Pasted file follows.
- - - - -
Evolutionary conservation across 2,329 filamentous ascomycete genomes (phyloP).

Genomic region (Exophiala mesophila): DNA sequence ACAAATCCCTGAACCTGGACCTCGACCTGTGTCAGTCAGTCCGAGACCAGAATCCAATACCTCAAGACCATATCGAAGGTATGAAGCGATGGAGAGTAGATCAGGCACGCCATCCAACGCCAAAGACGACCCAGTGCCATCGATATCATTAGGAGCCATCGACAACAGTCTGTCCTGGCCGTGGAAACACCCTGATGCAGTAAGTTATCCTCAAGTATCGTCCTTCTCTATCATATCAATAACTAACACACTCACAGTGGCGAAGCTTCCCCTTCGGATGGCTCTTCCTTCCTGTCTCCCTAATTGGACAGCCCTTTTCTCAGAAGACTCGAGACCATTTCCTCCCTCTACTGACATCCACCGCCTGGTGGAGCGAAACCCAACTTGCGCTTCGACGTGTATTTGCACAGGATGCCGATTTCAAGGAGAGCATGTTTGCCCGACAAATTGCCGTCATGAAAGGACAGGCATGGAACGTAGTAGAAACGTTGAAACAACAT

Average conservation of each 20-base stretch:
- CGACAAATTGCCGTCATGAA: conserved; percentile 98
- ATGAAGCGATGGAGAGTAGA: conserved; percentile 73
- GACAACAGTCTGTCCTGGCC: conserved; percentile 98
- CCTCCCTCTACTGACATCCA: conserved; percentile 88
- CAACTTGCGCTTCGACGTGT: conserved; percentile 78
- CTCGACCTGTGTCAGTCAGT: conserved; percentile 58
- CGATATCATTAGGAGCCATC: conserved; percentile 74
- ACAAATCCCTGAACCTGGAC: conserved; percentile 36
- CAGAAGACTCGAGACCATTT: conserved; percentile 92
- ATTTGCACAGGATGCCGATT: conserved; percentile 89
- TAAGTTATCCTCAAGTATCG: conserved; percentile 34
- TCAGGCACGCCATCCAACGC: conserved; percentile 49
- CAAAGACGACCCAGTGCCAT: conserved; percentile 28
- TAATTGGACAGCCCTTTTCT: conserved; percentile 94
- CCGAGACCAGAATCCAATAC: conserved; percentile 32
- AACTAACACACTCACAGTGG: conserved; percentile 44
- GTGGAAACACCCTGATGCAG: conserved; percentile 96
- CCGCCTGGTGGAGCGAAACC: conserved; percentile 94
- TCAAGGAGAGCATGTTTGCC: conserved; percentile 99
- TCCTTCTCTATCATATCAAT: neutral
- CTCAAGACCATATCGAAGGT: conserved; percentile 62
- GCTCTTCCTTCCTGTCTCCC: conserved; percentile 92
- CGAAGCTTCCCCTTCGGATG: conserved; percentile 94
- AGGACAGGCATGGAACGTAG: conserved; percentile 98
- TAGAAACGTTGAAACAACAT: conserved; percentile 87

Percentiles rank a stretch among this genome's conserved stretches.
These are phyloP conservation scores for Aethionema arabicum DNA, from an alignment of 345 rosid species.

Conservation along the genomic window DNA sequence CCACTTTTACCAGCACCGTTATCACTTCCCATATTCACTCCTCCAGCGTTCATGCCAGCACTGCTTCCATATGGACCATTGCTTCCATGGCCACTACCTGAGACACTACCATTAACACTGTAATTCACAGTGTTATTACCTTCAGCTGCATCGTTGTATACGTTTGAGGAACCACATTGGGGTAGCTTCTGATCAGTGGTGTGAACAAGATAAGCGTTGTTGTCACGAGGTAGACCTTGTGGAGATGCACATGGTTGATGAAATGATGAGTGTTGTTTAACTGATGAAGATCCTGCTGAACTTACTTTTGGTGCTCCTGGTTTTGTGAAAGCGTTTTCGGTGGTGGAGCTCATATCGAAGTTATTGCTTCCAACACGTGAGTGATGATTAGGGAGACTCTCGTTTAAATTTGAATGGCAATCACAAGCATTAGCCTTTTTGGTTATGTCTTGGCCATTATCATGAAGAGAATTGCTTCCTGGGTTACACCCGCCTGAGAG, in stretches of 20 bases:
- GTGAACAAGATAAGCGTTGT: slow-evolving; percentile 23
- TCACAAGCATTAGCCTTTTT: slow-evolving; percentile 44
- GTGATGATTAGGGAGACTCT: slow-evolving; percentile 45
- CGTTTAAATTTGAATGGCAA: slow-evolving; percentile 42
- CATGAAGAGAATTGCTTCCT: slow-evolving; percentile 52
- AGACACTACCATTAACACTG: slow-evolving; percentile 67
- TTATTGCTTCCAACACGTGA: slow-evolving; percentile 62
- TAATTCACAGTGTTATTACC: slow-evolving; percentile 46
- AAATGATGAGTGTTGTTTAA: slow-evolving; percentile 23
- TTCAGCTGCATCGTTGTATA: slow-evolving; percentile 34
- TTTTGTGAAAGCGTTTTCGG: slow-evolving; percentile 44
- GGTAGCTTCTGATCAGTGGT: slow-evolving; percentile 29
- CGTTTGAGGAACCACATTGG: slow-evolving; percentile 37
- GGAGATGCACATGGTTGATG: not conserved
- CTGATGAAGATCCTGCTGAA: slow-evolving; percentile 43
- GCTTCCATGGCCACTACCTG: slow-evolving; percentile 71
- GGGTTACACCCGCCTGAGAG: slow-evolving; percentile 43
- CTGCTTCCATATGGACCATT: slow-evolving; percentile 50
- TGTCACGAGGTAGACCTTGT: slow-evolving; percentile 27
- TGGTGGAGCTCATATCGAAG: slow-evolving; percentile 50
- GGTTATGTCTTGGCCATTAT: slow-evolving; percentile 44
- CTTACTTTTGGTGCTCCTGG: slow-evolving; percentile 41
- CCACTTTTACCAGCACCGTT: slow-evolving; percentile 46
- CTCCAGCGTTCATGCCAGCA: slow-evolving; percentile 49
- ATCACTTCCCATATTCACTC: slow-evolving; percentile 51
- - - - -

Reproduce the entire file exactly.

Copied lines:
Evolutionary conservation across 2,329 filamentous ascomycete genomes (phyloP).

Genomic region (Exophiala mesophila): DNA sequence ACAAATCCCTGAACCTGGACCTCGACCTGTGTCAGTCAGTCCGAGACCAGAATCCAATACCTCAAGACCATATCGAAGGTATGAAGCGATGGAGAGTAGATCAGGCACGCCATCCAACGCCAAAGACGACCCAGTGCCATCGATATCATTAGGAGCCATCGACAACAGTCTGTCCTGGCCGTGGAAACACCCTGATGCAGTAAGTTATCCTCAAGTATCGTCCTTCTCTATCATATCAATAACTAACACACTCACAGTGGCGAAGCTTCCCCTTCGGATGGCTCTTCCTTCCTGTCTCCCTAATTGGACAGCCCTTTTCTCAGAAGACTCGAGACCATTTCCTCCCTCTACTGACATCCACCGCCTGGTGGAGCGAAACCCAACTTGCGCTTCGACGTGTATTTGCACAGGATGCCGATTTCAAGGAGAGCATGTTTGCCCGACAAATTGCCGTCATGAAAGGACAGGCATGGAACGTAGTAGAAACGTTGAAACAACAT

Average conservation of each 20-base stretch:
- CGACAAATTGCCGTCATGAA: conserved; percentile 98
- ATGAAGCGATGGAGAGTAGA: conserved; percentile 73
- GACAACAGTCTGTCCTGGCC: conserved; percentile 98
- CCTCCCTCTACTGACATCCA: conserved; percentile 88
- CAACTTGCGCTTCGACGTGT: conserved; percentile 78
- CTCGACCTGTGTCAGTCAGT: conserved; percentile 58
- CGATATCATTAGGAGCCATC: conserved; percentile 74
- ACAAATCCCTGAACCTGGAC: conserved; percentile 36
- CAGAAGACTCGAGACCATTT: conserved; percentile 92
- ATTTGCACAGGATGCCGATT: conserved; percentile 89
- TAAGTTATCCTCAAGTATCG: conserved; percentile 34
- TCAGGCACGCCATCCAACGC: conserved; percentile 49
- CAAAGACGACCCAGTGCCAT: conserved; percentile 28
- TAATTGGACAGCCCTTTTCT: conserved; percentile 94
- CCGAGACCAGAATCCAATAC: conserved; percentile 32
- AACTAACACACTCACAGTGG: conserved; percentile 44
- GTGGAAACACCCTGATGCAG: conserved; percentile 96
- CCGCCTGGTGGAGCGAAACC: conserved; percentile 94
- TCAAGGAGAGCATGTTTGCC: conserved; percentile 99
- TCCTTCTCTATCATATCAAT: neutral
- CTCAAGACCATATCGAAGGT: conserved; percentile 62
- GCTCTTCCTTCCTGTCTCCC: conserved; percentile 92
- CGAAGCTTCCCCTTCGGATG: conserved; percentile 94
- AGGACAGGCATGGAACGTAG: conserved; percentile 98
- TAGAAACGTTGAAACAACAT: conserved; percentile 87

Percentiles rank a stretch among this genome's conserved stretches.
These are phyloP conservation scores for Aethionema arabicum DNA, from an alignment of 345 rosid species.

Conservation along the genomic window DNA sequence CCACTTTTACCAGCACCGTTATCACTTCCCATATTCACTCCTCCAGCGTTCATGCCAGCACTGCTTCCATATGGACCATTGCTTCCATGGCCACTACCTGAGACACTACCATTAACACTGTAATTCACAGTGTTATTACCTTCAGCTGCATCGTTGTATACGTTTGAGGAACCACATTGGGGTAGCTTCTGATCAGTGGTGTGAACAAGATAAGCGTTGTTGTCACGAGGTAGACCTTGTGGAGATGCACATGGTTGATGAAATGATGAGTGTTGTTTAACTGATGAAGATCCTGCTGAACTTACTTTTGGTGCTCCTGGTTTTGTGAAAGCGTTTTCGGTGGTGGAGCTCATATCGAAGTTATTGCTTCCAACACGTGAGTGATGATTAGGGAGACTCTCGTTTAAATTTGAATGGCAATCACAAGCATTAGCCTTTTTGGTTATGTCTTGGCCATTATCATGAAGAGAATTGCTTCCTGGGTTACACCCGCCTGAGAG, in stretches of 20 bases:
- GTGAACAAGATAAGCGTTGT: slow-evolving; percentile 23
- TCACAAGCATTAGCCTTTTT: slow-evolving; percentile 44
- GTGATGATTAGGGAGACTCT: slow-evolving; percentile 45
- CGTTTAAATTTGAATGGCAA: slow-evolving; percentile 42
- CATGAAGAGAATTGCTTCCT: slow-evolving; percentile 52
- AGACACTACCATTAACACTG: slow-evolving; percentile 67
- TTATTGCTTCCAACACGTGA: slow-evolving; percentile 62
- TAATTCACAGTGTTATTACC: slow-evolving; percentile 46
- AAATGATGAGTGTTGTTTAA: slow-evolving; percentile 23
- TTCAGCTGCATCGTTGTATA: slow-evolving; percentile 34
- TTTTGTGAAAGCGTTTTCGG: slow-evolving; percentile 44
- GGTAGCTTCTGATCAGTGGT: slow-evolving; percentile 29
- CGTTTGAGGAACCACATTGG: slow-evolving; percentile 37
- GGAGATGCACATGGTTGATG: not conserved
- CTGATGAAGATCCTGCTGAA: slow-evolving; percentile 43
- GCTTCCATGGCCACTACCTG: slow-evolving; percentile 71
- GGGTTACACCCGCCTGAGAG: slow-evolving; percentile 43
- CTGCTTCCATATGGACCATT: slow-evolving; percentile 50
- TGTCACGAGGTAGACCTTGT: slow-evolving; percentile 27
- TGGTGGAGCTCATATCGAAG: slow-evolving; percentile 50
- GGTTATGTCTTGGCCATTAT: slow-evolving; percentile 44
- CTTACTTTTGGTGCTCCTGG: slow-evolving; percentile 41
- CCACTTTTACCAGCACCGTT: slow-evolving; percentile 46
- CTCCAGCGTTCATGCCAGCA: slow-evolving; percentile 49
- ATCACTTCCCATATTCACTC: slow-evolving; percentile 51